A Meditation for Rachel

“A voice is heard in Ramah, weeping and great mourning, Rachel weeping for her children and refusing to be comforted, because they are no more.”  – Matthew 2:18

I hear the song when I reflect. In my head, not the jovial version, closer to the original.

The singing voice has a tinge of melancholy – that’s only right. It is not a song about joy, but a song longing for joy, wishing joy, conferring joy. A song sung in the midst of the troubles.

Have yourself a merry little Christmas, Let your heart be light
Next year all our troubles will be out of sight

I hear the song, and I think of the children.

The ones lost to us, the ones from the mothers who were once filled with the same overflowing joy as Mary, who looked to the future with a gleam of possibility… but no more.

Because a crazy man wanted to snuff out Mary’s light, he cast darkness over a whole land.

Have yourself a merry little Christmas, make the yule-tide gay. Next year all our troubles will be miles away

It is a good thing, isn’t it – the Light coming into the world? The Creator himself breaking into creation?

It is a thing of glad tidings of great joy – isn’t it?

But it is a thing accompanied by as much weeping and great mourning as it is with hallelujahs.

Once again as in olden days, happy golden days of yore
Faithful friends who are dear to us will be near to us once more

That is the deal, though, isn’t it? Great joy can only be reached by travelling through the great darkness.

That is part of the curse.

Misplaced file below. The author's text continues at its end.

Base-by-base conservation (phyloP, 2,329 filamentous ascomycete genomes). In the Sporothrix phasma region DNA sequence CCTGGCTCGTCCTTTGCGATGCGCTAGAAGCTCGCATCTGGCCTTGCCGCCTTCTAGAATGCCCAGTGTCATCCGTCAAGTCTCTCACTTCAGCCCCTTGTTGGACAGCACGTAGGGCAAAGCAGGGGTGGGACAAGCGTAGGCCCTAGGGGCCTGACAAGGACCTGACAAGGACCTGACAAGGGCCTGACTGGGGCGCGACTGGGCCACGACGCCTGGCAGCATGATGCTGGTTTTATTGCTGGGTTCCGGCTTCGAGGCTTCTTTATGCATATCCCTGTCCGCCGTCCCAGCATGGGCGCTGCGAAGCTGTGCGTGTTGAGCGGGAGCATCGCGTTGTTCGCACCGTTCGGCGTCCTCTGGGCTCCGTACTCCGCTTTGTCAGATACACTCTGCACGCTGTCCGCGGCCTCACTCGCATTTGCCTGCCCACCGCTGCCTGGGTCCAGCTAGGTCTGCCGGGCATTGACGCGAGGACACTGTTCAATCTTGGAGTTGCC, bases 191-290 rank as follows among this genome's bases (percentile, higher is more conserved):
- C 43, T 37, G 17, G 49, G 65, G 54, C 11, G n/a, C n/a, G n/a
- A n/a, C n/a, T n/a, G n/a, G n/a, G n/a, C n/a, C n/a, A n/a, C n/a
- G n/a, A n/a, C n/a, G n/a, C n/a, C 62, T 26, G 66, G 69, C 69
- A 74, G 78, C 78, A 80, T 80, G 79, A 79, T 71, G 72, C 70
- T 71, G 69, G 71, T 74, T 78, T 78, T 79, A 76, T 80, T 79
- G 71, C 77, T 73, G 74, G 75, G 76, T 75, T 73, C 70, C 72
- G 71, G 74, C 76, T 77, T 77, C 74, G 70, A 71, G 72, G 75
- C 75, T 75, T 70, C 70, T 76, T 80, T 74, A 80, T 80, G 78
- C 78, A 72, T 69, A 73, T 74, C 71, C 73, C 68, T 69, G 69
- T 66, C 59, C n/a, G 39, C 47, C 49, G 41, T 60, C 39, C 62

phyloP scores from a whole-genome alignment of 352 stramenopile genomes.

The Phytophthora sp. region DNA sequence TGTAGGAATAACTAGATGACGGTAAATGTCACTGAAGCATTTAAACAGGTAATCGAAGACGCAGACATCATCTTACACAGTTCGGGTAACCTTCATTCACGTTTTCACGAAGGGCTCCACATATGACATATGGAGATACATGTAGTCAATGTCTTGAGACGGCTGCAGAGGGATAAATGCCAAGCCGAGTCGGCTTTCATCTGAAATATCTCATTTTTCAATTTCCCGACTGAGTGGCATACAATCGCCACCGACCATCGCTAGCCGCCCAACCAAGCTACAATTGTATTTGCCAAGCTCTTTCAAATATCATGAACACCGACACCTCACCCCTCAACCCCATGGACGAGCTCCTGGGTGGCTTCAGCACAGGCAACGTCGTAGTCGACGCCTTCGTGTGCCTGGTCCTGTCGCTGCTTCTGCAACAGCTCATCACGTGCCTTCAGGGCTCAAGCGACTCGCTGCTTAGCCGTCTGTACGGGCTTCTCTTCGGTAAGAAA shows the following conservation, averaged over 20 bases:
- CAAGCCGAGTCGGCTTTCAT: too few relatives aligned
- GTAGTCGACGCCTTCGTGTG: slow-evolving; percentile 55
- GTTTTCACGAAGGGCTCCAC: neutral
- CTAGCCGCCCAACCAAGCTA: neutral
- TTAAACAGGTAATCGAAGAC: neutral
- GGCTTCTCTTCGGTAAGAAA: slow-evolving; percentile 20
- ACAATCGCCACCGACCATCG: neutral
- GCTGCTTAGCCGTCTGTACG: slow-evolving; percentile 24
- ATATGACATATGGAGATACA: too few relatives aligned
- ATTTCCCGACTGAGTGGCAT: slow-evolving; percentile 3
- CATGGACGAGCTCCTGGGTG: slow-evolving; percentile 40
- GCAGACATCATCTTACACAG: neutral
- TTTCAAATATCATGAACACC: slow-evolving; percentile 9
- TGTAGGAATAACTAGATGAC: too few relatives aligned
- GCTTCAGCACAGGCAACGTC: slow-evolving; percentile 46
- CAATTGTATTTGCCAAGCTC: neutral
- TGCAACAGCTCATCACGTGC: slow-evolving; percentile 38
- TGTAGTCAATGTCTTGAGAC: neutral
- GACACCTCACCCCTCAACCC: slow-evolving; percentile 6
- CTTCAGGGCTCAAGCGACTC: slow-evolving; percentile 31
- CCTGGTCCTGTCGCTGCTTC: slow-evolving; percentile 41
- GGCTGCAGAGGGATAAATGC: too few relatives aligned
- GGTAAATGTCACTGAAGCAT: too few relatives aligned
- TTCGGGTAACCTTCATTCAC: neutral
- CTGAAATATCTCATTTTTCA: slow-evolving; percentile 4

No harvest without the toil.

No new life without painful labor.

This place is fallen, broken, messed up.

The Good News arrives, and the innocents are slaughtered.

Someday soon, we all will be together, if the fates allow
Until then, well have to muddle through somehow

Somehow…

Ultimately, the light is brighter than the darkness, the life more joy-filled than the labor, the harvest outweighing the toil.

The good news isn’t that the toil is over, just that the comfort is coming.

Has come.

If only we have eyes to see it, if only we can keep ourselves focused on the true and lovely…

“In him was life, and that life was the light of all mankind.   The light shines in the darkness, and the darkness has not overcome it.”    -John 1:4-5

The good news is that the brokenness is a temporary lie, that the momentary loss is a shadow to eternal goodness.

The good news is that the curse is being corrected.

Until then… until then we’ll have to muddle through somehow.

So have yourself a merry little Christmas now.

Just my thoughts,

Sean

Advertisements

One response to “A Meditation for Rachel”

  1. Natalie Hope MacMillan says :

    Lovely, real, insightful… thank you, Sean.

Leave a Reply

Fill in your details below or click an icon to log in:

WordPress.com Logo

You are commenting using your WordPress.com account. Log Out / Change )

Twitter picture

You are commenting using your Twitter account. Log Out / Change )

Facebook photo

You are commenting using your Facebook account. Log Out / Change )

Google+ photo

You are commenting using your Google+ account. Log Out / Change )

Connecting to %s

%d bloggers like this: